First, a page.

There was a powerful sense of déjà vu in the air yesterday after British Airways and American Airlines resurrected their plans for a transatlantic tie-up. Seasoned plane-spotters remember their previous failed attempt five years ago to merge their services between Heathrow and the US. It crashed on take-off after the regulators lobbed a very large obstacle on the runway but not before the then BA chief executive Bob Ayling and Bob Crandall of American had spent two years banging their heads against a brick wall in Brussels and Washington.
Rod Eddington, the plain-speaking Aussie who now holds the joystick at BA, and Don Carty, his opposite number in Dallas, reckon things will be different this time around. First there is so much more competition between airline alliances that BA and American will have to surrender hardly any slots at Heathrow. Second, Heathrow itself needs the competition that an "open skies" deal would bring if it is to survive against Charles de Gaulle and Schipol. It also needs a fifth terminal and a third runway but that's another matter.
Third, the Star Alliance, which includes British Midland among its partners, has decided to camp on BA's doorstep and develop its own hub operation out of Heathrow to match the one it already operates at Frankfurt.
Stephen Byers, the new Transport Secretary, has had his ear bent. So has his opposite number in Washnington, Norman Mineta. American's trump card is that Mr Carty and George Dubya go a long,long way back to the days when the President was just a hick Texan governor. Mr Eddington is probably hoping that Mr Byers is too distracted making his train set work to see the impact on competition a BA-American link-up would have.Perhaps the most powerful incentive for the US and UK to strike a open skies deal is that if they don't do it soon then Brussels could find itself being granted the authority to negotiate on their behalf. But don't book a seat just yet. This continues to be the long-haul flight to beat them all.
Green with envy
It has been a bad week for the caribou and the polar bear. George Bush wants his friends in the oil industry to be allowed to drill all over their habitat and on Thursday the US Congress duely gave the go-ahead for exploration in the Arctic National Wildlife Refuge.
But over here there has been some much better news for the environmental brigade. ScottishPower has signed up to build the biggest windfarm in Europe, Innogy has teamed up with Friends of the Earth to pump eco-friendly electricity into our homes and yesterday the Government gave the go-ahead for a scheme which will see 10 per cent of Britain's energy needs met from renewable sources by 2010. Brian Wilson, the nuclear-loving energy minister, hinted that an even more ambitious target was likely to be adopted in due course but his officials sat on him before he could start talking actual numbers.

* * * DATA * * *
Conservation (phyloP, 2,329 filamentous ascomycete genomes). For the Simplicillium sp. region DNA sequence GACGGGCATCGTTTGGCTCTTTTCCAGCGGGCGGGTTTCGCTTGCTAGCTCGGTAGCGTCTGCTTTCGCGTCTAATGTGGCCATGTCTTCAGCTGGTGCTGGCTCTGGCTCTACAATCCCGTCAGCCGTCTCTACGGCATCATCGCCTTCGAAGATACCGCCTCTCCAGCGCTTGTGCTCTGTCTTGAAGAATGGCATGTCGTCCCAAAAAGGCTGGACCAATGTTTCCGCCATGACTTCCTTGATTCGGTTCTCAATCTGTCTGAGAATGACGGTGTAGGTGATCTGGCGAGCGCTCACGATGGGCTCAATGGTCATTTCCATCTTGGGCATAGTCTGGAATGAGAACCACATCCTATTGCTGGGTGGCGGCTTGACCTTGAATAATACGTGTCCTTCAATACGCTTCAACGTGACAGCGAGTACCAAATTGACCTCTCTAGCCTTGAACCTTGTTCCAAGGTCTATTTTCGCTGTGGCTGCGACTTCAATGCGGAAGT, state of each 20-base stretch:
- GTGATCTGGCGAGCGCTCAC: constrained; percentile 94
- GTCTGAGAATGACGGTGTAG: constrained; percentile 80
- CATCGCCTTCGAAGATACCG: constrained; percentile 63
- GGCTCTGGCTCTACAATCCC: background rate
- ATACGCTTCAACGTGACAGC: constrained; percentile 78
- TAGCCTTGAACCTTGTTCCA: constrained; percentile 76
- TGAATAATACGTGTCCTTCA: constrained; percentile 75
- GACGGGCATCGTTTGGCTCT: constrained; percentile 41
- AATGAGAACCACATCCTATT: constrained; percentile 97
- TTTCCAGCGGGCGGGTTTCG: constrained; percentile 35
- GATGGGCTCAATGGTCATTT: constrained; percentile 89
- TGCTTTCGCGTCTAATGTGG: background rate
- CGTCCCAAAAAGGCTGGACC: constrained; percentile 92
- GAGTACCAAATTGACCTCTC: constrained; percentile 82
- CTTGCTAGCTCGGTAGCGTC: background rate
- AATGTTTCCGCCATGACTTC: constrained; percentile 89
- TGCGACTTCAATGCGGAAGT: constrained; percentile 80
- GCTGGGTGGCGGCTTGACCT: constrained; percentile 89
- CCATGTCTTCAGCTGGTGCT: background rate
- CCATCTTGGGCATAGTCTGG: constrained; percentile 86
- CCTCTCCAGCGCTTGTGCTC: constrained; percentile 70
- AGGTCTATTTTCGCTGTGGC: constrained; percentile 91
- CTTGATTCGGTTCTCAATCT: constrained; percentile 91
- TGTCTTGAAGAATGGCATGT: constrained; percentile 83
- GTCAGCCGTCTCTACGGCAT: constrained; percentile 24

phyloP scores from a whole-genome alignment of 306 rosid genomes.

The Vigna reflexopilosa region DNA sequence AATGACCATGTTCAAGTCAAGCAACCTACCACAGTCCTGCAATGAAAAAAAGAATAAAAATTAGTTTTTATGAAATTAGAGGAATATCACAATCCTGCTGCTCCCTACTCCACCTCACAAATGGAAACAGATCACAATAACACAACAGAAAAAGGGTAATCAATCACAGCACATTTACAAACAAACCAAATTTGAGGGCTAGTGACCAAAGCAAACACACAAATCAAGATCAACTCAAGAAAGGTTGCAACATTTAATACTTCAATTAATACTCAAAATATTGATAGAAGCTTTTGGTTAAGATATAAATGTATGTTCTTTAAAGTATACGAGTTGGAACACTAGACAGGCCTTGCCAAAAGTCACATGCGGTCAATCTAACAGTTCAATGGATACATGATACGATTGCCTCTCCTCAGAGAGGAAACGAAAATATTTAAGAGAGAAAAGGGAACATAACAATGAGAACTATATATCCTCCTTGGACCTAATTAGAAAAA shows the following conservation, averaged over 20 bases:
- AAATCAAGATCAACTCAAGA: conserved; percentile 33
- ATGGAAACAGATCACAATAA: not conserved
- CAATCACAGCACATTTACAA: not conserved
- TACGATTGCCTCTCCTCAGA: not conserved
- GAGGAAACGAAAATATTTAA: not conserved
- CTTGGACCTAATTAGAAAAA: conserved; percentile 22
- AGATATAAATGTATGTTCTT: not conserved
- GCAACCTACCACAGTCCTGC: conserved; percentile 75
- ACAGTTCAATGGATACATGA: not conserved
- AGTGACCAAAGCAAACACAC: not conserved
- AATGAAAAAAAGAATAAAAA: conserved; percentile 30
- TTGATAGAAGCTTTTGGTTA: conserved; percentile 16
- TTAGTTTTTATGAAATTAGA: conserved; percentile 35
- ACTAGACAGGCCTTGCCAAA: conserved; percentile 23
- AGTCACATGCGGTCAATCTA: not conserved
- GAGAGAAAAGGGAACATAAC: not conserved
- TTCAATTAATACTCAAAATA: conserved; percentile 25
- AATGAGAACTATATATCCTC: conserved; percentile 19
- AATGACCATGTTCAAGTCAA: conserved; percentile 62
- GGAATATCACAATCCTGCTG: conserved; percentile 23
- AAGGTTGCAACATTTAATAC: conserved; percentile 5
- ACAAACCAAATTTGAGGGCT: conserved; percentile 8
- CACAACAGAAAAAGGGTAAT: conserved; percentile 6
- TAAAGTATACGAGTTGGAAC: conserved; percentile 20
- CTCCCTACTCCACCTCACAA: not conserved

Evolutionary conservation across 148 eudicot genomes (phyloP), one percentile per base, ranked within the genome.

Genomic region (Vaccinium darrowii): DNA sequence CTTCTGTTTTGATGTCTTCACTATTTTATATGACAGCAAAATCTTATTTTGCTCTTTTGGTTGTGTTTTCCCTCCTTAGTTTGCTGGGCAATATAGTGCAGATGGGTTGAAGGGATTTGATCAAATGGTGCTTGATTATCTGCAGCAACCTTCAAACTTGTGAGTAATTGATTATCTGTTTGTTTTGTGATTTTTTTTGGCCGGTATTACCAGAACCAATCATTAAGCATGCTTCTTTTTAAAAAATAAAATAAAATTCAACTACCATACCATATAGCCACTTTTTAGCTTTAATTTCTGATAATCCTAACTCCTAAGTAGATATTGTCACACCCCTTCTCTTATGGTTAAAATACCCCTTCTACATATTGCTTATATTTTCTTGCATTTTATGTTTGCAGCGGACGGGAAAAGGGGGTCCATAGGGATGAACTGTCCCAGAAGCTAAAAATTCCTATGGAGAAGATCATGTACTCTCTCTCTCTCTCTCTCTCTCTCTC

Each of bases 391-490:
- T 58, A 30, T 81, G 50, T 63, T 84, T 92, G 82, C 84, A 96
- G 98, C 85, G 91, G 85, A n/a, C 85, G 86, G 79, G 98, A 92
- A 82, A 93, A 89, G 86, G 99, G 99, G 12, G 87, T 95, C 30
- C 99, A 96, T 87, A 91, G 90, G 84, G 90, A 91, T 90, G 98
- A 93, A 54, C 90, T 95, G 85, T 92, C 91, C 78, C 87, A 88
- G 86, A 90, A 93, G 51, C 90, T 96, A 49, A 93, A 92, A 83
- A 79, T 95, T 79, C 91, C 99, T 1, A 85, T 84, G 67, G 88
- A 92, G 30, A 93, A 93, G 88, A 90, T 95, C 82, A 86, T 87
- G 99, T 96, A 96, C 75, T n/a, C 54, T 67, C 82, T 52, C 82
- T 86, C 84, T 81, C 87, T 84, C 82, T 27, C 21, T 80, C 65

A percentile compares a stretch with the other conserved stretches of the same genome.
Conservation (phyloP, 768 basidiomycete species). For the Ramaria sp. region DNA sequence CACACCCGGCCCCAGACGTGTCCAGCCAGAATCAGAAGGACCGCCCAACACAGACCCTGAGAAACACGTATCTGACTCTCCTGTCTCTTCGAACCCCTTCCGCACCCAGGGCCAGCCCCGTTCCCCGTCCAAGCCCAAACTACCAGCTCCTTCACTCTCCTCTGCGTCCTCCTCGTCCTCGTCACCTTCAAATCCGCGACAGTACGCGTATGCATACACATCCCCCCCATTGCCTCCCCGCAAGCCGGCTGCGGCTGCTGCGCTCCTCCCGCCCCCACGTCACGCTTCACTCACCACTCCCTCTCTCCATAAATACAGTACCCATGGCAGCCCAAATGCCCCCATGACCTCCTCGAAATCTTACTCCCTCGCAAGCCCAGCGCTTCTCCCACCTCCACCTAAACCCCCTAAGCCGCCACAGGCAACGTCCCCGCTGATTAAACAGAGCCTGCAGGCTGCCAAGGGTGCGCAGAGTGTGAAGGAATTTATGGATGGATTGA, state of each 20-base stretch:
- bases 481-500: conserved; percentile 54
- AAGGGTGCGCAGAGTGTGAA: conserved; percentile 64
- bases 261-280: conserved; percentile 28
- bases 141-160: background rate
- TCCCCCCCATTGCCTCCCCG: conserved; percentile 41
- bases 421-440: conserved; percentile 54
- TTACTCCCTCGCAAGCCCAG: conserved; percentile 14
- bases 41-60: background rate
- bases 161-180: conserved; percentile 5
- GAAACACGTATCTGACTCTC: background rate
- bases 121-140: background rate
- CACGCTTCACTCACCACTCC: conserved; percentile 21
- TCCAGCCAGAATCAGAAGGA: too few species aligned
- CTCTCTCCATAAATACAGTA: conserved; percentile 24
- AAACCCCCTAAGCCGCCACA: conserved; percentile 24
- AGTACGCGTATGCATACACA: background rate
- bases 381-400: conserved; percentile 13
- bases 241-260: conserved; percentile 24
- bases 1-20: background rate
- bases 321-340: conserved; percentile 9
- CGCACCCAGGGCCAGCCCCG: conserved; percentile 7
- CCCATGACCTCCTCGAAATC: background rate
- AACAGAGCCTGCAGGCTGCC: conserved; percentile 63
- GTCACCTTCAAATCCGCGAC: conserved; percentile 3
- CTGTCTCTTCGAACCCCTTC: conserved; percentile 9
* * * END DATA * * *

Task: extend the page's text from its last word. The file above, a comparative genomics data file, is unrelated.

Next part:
Mr Wilson's Renewables Obligation (effectively a subsidy for wind, hydro and biomass generators) will cost householders £600m a year. But they will get a lovely green glow from knowing that two and a half million less tonnes of carbon dioxide will be rising into the atmosphere.
Even this, however, will make only a small contribution to the fight against global warming. Britain's commitments under the Kyoto Protocol require greenhouse gases to be cut by some 32 million tonnes from their 1990 levels.
The green movement says the Renewables Obligation could be doubled to 20 per cent. But that looks about the limit. Because Britain is an island nation, the most promising form of renewable energy looks to be windpower. But there is a limit to how many turbines can be erected before they begin to cause serious environmental damage themselves. No-one wants to live next to a noisy and unsightly onshore wind farm and there there comes a point when offshore farms begin to clog up the shipping lanes.
Inevitably, the dirty word "nuclear" has got to enter the debate. In response to the Prime Minister's new energy review, Mr Wilson's department slipped a document onto the Cabinet website this week suggesting that maybe, just possibly, it would be be economic to build a new generation of nuclear stations.
Its back-of-a-fag-packet calculation is that while new nuclear capacity would cost up to 4p a unit – nearly twice the current cost of gas and coal – the economic benefits could bed worth £100m a year for a station the size of Sizewell.
By 2020, nuclear's contribution to the UK's energy mix will have shrunk to 3 per cent compared with 25 per cent now unless the current generation of stations begins to be replaced. Even if renewables were to replace every megawatt of current nuclear capacity, the UK would struggle to meet its Kyoto targets. Nor would it solve the problem of the country being held to ransom by high-priced gas from unstable regions such as Algeria and Russia as Britain increasingly becomes a net gas importer.
The one big drawback to a nuclear renaissance remains waste disposal. No-one has come up with an answer to that and it remains the hardest nut for Mr Blair's energy review to crack. Until someone comes up with a solution, the nuclear industry can only be green with envy at the wind-assisted charge of the renewable brigade.
It's hard to get excited about cheque clearing, unless you are Don Cruickshank, who made regulating payment systems a key proposal of his report into the UK banking industry. The Treasury has rejected his appeal for a dedicated regulator, in favour of boosting the powers of the Office of Fair Trading instead and forcing the two principal banks involved – Barclays and Royal Bank of Scotland – to disclose cheque clearing times and charges for handling money transfers. The Treasury can't say when parliamentary time will be found to empower the OFT, which is already begging for more cash for all those dawn raids. The impression remains that the Cruickshank report has been condemned to a slow death by consultation.